The Intimate Humanness of Rocks and Walls: Q and A with Emily Gherard
I never expected to fall for a painting hung inside an alt-weekly newspaper box. Not even terribly visible through the residual scratches that coated the aging plastic, Emily Gherard’s painting of a stout, yellow mass caught my eye like the passing visage of someone I used to know. Printed on the cover of Seattle’s newspaper, The Stranger, on the occasion of her nomination for the publication’s annual Genius Awards, I had seen the artist’s work before, in galleries, where all of their subtleties of texture and layering could be rightfully appreciated. However, the unlikely humanness the artist imbues into her distinctly non-human subjects of walls and rocks played particularly well with this banged-up, human-sized metal box, living out in the world. Enshrouding Gherard’s jagged, gentle jewel, the box’s own human qualities became similarly more pronounced—its stalwart, weatherproof air of permanence that stands against its quiet shame of rusting irrelevance. Not surprisingly, transforming banal entities into breathing beings is an intricate, intuitive process, as I found out when I recently caught up with the artist to talk about her current and upcoming projects. — Erin Langner, Seattle contributor
Erin Langner: It is interesting that you find so much inspiration from walls and rocks, which seem like fairly innocuous objects. How did your work with these subjects come about?
Emily Gherard: The walls and rocks stared as substitutes for figures and piles of paint. When I started thinking about them, I was still doing mostly figurative work, making piles of homogenous figure blocks. Those blocks slowly started becoming more solid and concrete, kind of as a way to mark out space. I was also hiking and drawing things from the environment, at the time. I was fascinated by the experience of finding a rock and just looking at it, thinking about the way it can be both everything and nothing.
I find myself more and more drawn to these subjects, again and again, and there doesn’t seem to a point at which when I lose interest in them. I make them more abstract or less abstract, more figurative or less figurative; they hold a lot for me. They are both a landscape and a figure. I particularly like the way that they don’t directly represent a person, unlike a shoe, or a nameable building, or something that made by a human. They are more masses and forms that can be humans while being completely non-human.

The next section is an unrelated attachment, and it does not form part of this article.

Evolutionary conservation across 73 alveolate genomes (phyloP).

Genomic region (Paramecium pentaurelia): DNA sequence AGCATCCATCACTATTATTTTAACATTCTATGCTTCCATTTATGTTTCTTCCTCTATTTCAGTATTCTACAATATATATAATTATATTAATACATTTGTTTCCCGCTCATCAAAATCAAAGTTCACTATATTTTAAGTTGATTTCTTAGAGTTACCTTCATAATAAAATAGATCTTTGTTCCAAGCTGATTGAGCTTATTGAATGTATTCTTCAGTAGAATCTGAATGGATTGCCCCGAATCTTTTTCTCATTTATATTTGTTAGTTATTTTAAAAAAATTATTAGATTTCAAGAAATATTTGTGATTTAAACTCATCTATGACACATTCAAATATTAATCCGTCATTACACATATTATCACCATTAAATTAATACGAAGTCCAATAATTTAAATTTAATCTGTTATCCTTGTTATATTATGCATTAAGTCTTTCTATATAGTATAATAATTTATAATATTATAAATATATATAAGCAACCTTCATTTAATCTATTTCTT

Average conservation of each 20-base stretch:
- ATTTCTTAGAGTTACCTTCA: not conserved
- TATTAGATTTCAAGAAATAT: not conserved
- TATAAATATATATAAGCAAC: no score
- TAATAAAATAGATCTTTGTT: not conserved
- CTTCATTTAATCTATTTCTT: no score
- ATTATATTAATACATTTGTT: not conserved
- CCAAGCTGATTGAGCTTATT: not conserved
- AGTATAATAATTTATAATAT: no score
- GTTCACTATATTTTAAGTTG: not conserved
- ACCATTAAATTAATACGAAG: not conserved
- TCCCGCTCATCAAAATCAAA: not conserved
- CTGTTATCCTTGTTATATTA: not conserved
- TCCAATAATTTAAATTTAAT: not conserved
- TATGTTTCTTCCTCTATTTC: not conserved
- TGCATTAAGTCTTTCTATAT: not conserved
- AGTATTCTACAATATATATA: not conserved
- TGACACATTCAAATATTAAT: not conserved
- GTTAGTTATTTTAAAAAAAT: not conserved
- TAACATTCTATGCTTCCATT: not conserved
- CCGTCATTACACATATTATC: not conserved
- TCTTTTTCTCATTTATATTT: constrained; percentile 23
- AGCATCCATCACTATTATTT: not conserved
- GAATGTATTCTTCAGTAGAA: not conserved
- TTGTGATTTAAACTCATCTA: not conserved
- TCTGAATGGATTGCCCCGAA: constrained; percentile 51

EL: Your palette is also fairly monochromatic. You work mostly with whites, blacks and grays—colors often associated with the Northwest. Do you ever find that limiting?
EG: [Laughs] I’m definitely inspired by the Northwest. I love the rain. It’s perfect. I think the fall here is the most visually stimulating season. I have a job now that requires commuting to Bellingham, Washington twice a week, which is a gorgeous drive that has been inspiring millions and millions of ideas.
I think the work is actually getting less colorful lately. I just started getting into making egg tempera, which doesn’t deepen the colors as much as oil. The tempera takes all of these familiar pigments that I’m used to working with and gives them this completely new experience. It’s a whole new palette with the same palette. It’s kind of exciting.
I don’t ever find my palette limiting. It’s like having a conversation with only a few close friends. You wonder, am I going to get sick of these people? But, you don’t.
EL: Are there other new processes you have been exploring lately?
EG: My work has been making a shift over the last couple of years, becoming a little more linear in the way it’s made. I start with a proposition and work my way through, as opposed to working exclusively intuitively. I am now looking more for the structure that drives the work.